"Verrrry kweeeek. National record," said Spain's Jose Abascal who had taken fourth in 3:52.56. Even little-known Jay Woods of Brigham Young, the fifth-place finisher, had logged a collegiate record 3:54.40, paring .6 off the mark set in 1974 by Tony Waldrop of North Carolina.
"This track is the fastest I've ever run on indoors," said Flynn. "The bends are beautifully built."
"I helped design it," Coghlan reminded him gently.
Coghlan was led to an assemblage of reporters beneath the stands. "Eamonn, could you rerun the race for us?" asked a newspaperman. Coghlan immediately took off down the concrete passageway. You asked for it. He came back smiling. "I'm psyched," he declared.
Now that he had achieved his goal of a sub-3:50 mile, what would Coghlan aim for next? "If there is another goal, it's to make the indoor mile record faster than the outdoor mile record." That would mean an indoor mile faster than 3:47 33, Sebastian Coe's current world best. "I think it can be done," Coghlan said confidently, with no doubt as to who he thinks will do it.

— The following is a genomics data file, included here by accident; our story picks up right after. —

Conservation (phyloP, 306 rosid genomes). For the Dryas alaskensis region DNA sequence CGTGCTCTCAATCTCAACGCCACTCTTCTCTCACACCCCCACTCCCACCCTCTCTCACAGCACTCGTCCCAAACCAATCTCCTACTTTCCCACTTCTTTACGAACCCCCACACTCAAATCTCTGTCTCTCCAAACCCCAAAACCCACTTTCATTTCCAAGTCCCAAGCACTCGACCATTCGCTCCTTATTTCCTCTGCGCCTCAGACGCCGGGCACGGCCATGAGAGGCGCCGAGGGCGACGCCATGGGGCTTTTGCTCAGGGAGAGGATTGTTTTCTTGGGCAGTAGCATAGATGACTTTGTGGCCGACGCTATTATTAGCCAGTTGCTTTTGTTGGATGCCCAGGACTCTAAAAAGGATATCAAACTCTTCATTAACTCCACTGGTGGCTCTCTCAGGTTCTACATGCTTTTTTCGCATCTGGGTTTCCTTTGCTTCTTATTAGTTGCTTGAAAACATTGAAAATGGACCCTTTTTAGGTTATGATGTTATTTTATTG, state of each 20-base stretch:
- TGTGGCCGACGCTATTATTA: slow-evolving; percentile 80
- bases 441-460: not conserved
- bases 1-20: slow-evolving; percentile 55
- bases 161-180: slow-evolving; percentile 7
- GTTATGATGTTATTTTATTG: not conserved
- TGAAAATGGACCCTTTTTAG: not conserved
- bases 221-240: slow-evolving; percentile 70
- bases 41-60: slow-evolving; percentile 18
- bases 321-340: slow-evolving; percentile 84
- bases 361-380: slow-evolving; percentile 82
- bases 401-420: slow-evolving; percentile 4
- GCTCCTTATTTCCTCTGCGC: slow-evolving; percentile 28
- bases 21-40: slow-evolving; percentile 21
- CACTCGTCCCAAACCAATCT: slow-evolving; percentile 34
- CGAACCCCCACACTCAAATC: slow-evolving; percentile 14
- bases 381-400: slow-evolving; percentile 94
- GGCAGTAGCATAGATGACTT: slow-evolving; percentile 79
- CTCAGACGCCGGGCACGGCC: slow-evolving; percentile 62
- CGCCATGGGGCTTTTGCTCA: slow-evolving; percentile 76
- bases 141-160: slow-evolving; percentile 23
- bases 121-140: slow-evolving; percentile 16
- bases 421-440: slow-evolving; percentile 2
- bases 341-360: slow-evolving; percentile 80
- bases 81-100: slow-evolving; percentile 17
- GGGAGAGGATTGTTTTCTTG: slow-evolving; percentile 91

The week, he said, had been good. He'd written a letter to his friend, former sprinter Herschel Walker—Coghlan, the Irish track hero, seems also to have developed a Joycean love of writing—wishing him good luck in the USFL. "I sent it to the University of Georgia, so I hope he gets it," said Coghlan. At the end of his little press conference he explained to reporters that he plans to run the 5,000 meters in both the World Track & Field Championships this August in Helsinki and at the 1984 Olympics. And that, because he'll be concentrating on the L.A. Games next year, he probably won't run very much indoors.
"So you're almost finished as a miler," someone offered.
Coghlan was mildly startled at the suggestion. "After 3:49," he said, "I'm not half finished."